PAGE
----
Gresham tenants battle over power bill, air quality
A Gresham couple continues to push for their rights after allegedly facing high utility costs and health issues while living in a Gresham apartment complex.
The plaintiffs, Robert J. Nicholson and Dianne Hebert, filed a civil lawsuit on Dec. 18, after issues they faced living at Willow Tree apartments, 311 N.E. Division St. The lawsuit names Home Forward, Walsh Construction Co., Human Solutions Inc., Cascade Management Inc., Affinity Property Management LLC, Willow Tree Apartments and Leah Colette Sykes, Attorney at Law, as the defendants. The couple is representing themselves in the case because of the high cost of legal fees.
The main cause of concern for the couple are the fans that run 24/7 in their bathroom. From early 2012 to early 2013, the Willow Tree apartments were all retrofitted, pulling existing bathroom fans for more new models.
"The bathroom fans installed at the Willow Tree apartments, during a significant property rehabilitation, are the current industry best practice to improve indoor air quality for our residents," said Tim Collier, director of communications for Home Forward.
According to the lawsuit, the fans were hard-wired to be on 24 hours a day, without the residents having any way to turn them off. The fans were operated through the tenants' lighting circuits, the lawsuit said, meaning the residents had to foot the bill.
The couple said at no point were they told about the fans or electricity issues, with neither appearing on their lease. They were placed in the unit by Human Solutions after spending some time in a shelter.
"These people aren't creating pathways out of poverty," Nicholson said.
Their apartment is a two bed, one bath, 860-square-foot unit with no washer or dryer. The electricity bill last month was $223 for the couple.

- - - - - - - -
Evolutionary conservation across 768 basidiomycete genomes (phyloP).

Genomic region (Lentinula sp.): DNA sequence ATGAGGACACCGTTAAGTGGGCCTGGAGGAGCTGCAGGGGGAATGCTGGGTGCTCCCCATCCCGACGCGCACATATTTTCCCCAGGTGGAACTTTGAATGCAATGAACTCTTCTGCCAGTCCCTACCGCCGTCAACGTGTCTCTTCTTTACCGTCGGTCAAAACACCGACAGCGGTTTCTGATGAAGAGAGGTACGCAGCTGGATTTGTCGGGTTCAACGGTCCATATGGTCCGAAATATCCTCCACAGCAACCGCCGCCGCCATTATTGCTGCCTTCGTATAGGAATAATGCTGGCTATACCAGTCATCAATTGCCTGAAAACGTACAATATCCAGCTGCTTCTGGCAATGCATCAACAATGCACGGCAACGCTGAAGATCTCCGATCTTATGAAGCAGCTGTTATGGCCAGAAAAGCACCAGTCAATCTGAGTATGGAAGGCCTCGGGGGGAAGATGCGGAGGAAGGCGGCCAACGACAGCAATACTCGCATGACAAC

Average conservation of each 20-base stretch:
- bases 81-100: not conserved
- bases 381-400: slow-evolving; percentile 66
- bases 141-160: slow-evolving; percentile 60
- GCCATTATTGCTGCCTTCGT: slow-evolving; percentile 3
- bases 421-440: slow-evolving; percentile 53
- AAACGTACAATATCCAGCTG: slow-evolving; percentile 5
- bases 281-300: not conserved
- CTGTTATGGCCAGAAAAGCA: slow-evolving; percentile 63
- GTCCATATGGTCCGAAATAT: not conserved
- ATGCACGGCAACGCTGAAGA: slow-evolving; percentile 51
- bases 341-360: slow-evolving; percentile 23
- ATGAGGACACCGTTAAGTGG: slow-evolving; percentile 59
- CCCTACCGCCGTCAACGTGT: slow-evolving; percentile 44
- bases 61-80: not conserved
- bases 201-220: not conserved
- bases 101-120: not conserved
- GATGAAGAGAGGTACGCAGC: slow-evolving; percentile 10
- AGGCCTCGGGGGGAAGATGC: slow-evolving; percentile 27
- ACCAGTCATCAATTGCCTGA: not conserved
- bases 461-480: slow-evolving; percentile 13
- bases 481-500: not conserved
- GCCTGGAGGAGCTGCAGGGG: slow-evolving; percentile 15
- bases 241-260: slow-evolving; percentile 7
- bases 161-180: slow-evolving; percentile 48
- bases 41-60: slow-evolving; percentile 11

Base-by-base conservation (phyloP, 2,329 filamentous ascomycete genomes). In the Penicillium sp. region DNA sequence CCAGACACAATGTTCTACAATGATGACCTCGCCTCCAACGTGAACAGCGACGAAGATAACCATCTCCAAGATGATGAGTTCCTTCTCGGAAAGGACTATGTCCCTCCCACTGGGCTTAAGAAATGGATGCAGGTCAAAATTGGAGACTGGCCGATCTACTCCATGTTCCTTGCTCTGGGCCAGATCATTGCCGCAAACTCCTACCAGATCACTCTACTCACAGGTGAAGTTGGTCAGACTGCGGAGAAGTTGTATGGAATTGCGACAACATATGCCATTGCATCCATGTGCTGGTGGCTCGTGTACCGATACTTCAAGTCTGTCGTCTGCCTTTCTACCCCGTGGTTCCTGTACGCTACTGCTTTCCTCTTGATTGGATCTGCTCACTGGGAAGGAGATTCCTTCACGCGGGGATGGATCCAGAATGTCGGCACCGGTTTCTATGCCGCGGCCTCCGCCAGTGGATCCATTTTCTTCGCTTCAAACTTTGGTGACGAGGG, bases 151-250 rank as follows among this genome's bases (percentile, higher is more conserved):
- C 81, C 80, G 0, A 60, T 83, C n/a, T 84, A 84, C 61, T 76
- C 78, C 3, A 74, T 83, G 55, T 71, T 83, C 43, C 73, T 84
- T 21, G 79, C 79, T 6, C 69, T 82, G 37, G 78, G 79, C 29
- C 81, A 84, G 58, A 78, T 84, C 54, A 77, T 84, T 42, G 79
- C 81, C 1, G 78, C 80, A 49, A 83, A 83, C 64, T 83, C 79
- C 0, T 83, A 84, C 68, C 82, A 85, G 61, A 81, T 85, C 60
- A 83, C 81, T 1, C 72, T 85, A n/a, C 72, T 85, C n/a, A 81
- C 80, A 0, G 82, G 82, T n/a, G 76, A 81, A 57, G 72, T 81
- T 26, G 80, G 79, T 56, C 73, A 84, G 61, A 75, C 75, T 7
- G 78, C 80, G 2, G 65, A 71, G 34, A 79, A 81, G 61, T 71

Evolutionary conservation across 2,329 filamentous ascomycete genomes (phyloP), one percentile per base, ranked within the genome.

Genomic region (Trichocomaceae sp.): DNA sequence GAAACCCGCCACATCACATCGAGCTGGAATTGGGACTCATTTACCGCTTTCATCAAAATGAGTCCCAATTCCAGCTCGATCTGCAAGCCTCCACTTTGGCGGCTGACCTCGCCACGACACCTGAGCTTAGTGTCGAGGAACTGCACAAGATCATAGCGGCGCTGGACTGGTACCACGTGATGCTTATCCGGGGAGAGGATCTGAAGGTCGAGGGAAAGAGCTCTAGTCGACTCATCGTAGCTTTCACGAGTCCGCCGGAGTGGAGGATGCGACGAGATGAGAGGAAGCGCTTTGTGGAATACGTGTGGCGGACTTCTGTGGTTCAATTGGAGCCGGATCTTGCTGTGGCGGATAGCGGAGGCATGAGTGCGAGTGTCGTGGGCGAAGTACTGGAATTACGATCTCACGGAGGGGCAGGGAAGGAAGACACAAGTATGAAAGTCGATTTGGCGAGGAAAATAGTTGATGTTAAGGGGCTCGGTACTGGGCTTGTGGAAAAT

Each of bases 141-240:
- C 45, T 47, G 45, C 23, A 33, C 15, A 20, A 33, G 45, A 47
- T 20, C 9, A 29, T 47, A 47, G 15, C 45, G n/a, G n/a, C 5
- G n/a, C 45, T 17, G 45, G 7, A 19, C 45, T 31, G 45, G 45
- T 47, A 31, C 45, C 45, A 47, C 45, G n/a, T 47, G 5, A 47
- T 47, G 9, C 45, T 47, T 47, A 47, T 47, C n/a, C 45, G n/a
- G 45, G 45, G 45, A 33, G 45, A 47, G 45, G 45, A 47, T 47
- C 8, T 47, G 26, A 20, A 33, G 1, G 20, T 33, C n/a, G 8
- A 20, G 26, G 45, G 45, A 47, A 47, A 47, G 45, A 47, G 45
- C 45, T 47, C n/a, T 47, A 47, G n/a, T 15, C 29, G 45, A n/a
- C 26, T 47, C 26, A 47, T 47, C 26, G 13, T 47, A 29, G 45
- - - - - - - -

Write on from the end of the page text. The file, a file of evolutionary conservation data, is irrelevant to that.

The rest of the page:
"Only one unit has made a complaint about increased utility costs since the 2013 rehab," Collier said.
The plaintiffs also cite problems with the fans drawing in outside air through negative air pressure. According to the lawsuit this led to dust, pollen, mold spores, ash smoke, moist-air, insecticides, volatile organic compounds and much more being drawn into the apartment. The lawsuit cites this as the reason behind Nicholson's pulmonary health deteriorating, leading to a hospitalization in April 2017 for asthmatic issues.
The plaintiffs asked for air quality tests to be conducted in the apartment because of a fear of toxins, after discovering a significant mold bloom in their storage unit and tar residue around their window. Though those tests have been completed, they said no one will show them the results.
"For people well below the federal poverty line, all of this doesn't make any sense," Nicholson said.
Home Forward said it hired an engineer to review whether the fans could pull air in from outside, and determined that is not occurring at Willow Tree.
The couple applied for a reasonable accommodation, at the behest of Nicholson's pulmonologist. The form asked for fan switches to be installed so the couple could regulate when the powerful bathroom fans would be running. Issues surrounding that request is what led to the plaintiffs filing the suit.
"We will stand up for ourselves and our rights," Nicholson said. "We spent seven months of begging with them to do something before turning to the lawsuit."
The couple originally only wanted two fan switches to be installed and the results of the air quality tests. Now, because of a series of reports and complaints from the plaintiffs being unsatisfactorily dealt with, they are seeking $100,000 in emergency injunctive relief to move to a new residence, identity theft protection services for the rest of their lives, compensatory damages, punitive damages, exemplary damages and future damages.
"Only one unit has made a complaint about increased utility costs," Collier said. "In response to this complaint, we have requested further documentation to be sure the unit's utility costs have increased."
Nicholson and Hebert countered that point by saying many of their neighbors face the same problems, but are too afraid to speak up.
"Some of Gresham's most vulnerable live here, which is why no one is talking," Hebert said.